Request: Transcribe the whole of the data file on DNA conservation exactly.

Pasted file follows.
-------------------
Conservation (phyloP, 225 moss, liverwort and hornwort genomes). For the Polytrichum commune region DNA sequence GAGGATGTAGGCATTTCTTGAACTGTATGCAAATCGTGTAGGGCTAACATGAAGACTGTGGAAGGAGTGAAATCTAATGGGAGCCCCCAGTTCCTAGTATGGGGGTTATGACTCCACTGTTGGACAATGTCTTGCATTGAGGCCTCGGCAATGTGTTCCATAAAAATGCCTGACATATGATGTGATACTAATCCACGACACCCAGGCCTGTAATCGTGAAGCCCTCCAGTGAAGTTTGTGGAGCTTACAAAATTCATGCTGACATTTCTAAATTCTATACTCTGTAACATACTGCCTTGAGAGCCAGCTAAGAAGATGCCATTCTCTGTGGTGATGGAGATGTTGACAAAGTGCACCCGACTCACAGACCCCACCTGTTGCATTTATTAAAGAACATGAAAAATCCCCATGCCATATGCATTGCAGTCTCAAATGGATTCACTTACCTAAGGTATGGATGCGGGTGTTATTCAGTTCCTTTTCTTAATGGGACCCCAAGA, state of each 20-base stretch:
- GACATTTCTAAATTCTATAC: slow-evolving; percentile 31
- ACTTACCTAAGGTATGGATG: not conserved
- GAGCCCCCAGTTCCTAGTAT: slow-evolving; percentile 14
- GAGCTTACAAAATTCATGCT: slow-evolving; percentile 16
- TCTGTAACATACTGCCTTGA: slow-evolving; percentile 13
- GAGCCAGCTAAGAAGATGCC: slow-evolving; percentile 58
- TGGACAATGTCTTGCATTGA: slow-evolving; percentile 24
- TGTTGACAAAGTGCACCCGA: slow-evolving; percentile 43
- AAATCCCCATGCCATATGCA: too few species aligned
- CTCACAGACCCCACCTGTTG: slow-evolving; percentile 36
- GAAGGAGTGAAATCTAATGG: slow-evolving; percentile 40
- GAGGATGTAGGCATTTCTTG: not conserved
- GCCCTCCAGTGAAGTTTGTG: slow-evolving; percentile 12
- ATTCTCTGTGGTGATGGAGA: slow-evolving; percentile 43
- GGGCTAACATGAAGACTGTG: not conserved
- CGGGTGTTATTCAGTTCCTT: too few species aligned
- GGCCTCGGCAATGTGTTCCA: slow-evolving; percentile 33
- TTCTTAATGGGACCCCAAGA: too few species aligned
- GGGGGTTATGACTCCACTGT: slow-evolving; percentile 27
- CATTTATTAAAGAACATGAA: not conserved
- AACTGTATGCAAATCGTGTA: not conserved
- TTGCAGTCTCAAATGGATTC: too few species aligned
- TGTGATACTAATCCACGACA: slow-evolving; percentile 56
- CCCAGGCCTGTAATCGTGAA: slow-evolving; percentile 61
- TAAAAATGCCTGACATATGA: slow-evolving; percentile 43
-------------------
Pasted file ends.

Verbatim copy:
Conservation (phyloP, 225 moss, liverwort and hornwort genomes). For the Polytrichum commune region DNA sequence GAGGATGTAGGCATTTCTTGAACTGTATGCAAATCGTGTAGGGCTAACATGAAGACTGTGGAAGGAGTGAAATCTAATGGGAGCCCCCAGTTCCTAGTATGGGGGTTATGACTCCACTGTTGGACAATGTCTTGCATTGAGGCCTCGGCAATGTGTTCCATAAAAATGCCTGACATATGATGTGATACTAATCCACGACACCCAGGCCTGTAATCGTGAAGCCCTCCAGTGAAGTTTGTGGAGCTTACAAAATTCATGCTGACATTTCTAAATTCTATACTCTGTAACATACTGCCTTGAGAGCCAGCTAAGAAGATGCCATTCTCTGTGGTGATGGAGATGTTGACAAAGTGCACCCGACTCACAGACCCCACCTGTTGCATTTATTAAAGAACATGAAAAATCCCCATGCCATATGCATTGCAGTCTCAAATGGATTCACTTACCTAAGGTATGGATGCGGGTGTTATTCAGTTCCTTTTCTTAATGGGACCCCAAGA, state of each 20-base stretch:
- GACATTTCTAAATTCTATAC: slow-evolving; percentile 31
- ACTTACCTAAGGTATGGATG: not conserved
- GAGCCCCCAGTTCCTAGTAT: slow-evolving; percentile 14
- GAGCTTACAAAATTCATGCT: slow-evolving; percentile 16
- TCTGTAACATACTGCCTTGA: slow-evolving; percentile 13
- GAGCCAGCTAAGAAGATGCC: slow-evolving; percentile 58
- TGGACAATGTCTTGCATTGA: slow-evolving; percentile 24
- TGTTGACAAAGTGCACCCGA: slow-evolving; percentile 43
- AAATCCCCATGCCATATGCA: too few species aligned
- CTCACAGACCCCACCTGTTG: slow-evolving; percentile 36
- GAAGGAGTGAAATCTAATGG: slow-evolving; percentile 40
- GAGGATGTAGGCATTTCTTG: not conserved
- GCCCTCCAGTGAAGTTTGTG: slow-evolving; percentile 12
- ATTCTCTGTGGTGATGGAGA: slow-evolving; percentile 43
- GGGCTAACATGAAGACTGTG: not conserved
- CGGGTGTTATTCAGTTCCTT: too few species aligned
- GGCCTCGGCAATGTGTTCCA: slow-evolving; percentile 33
- TTCTTAATGGGACCCCAAGA: too few species aligned
- GGGGGTTATGACTCCACTGT: slow-evolving; percentile 27
- CATTTATTAAAGAACATGAA: not conserved
- AACTGTATGCAAATCGTGTA: not conserved
- TTGCAGTCTCAAATGGATTC: too few species aligned
- TGTGATACTAATCCACGACA: slow-evolving; percentile 56
- CCCAGGCCTGTAATCGTGAA: slow-evolving; percentile 61
- TAAAAATGCCTGACATATGA: slow-evolving; percentile 43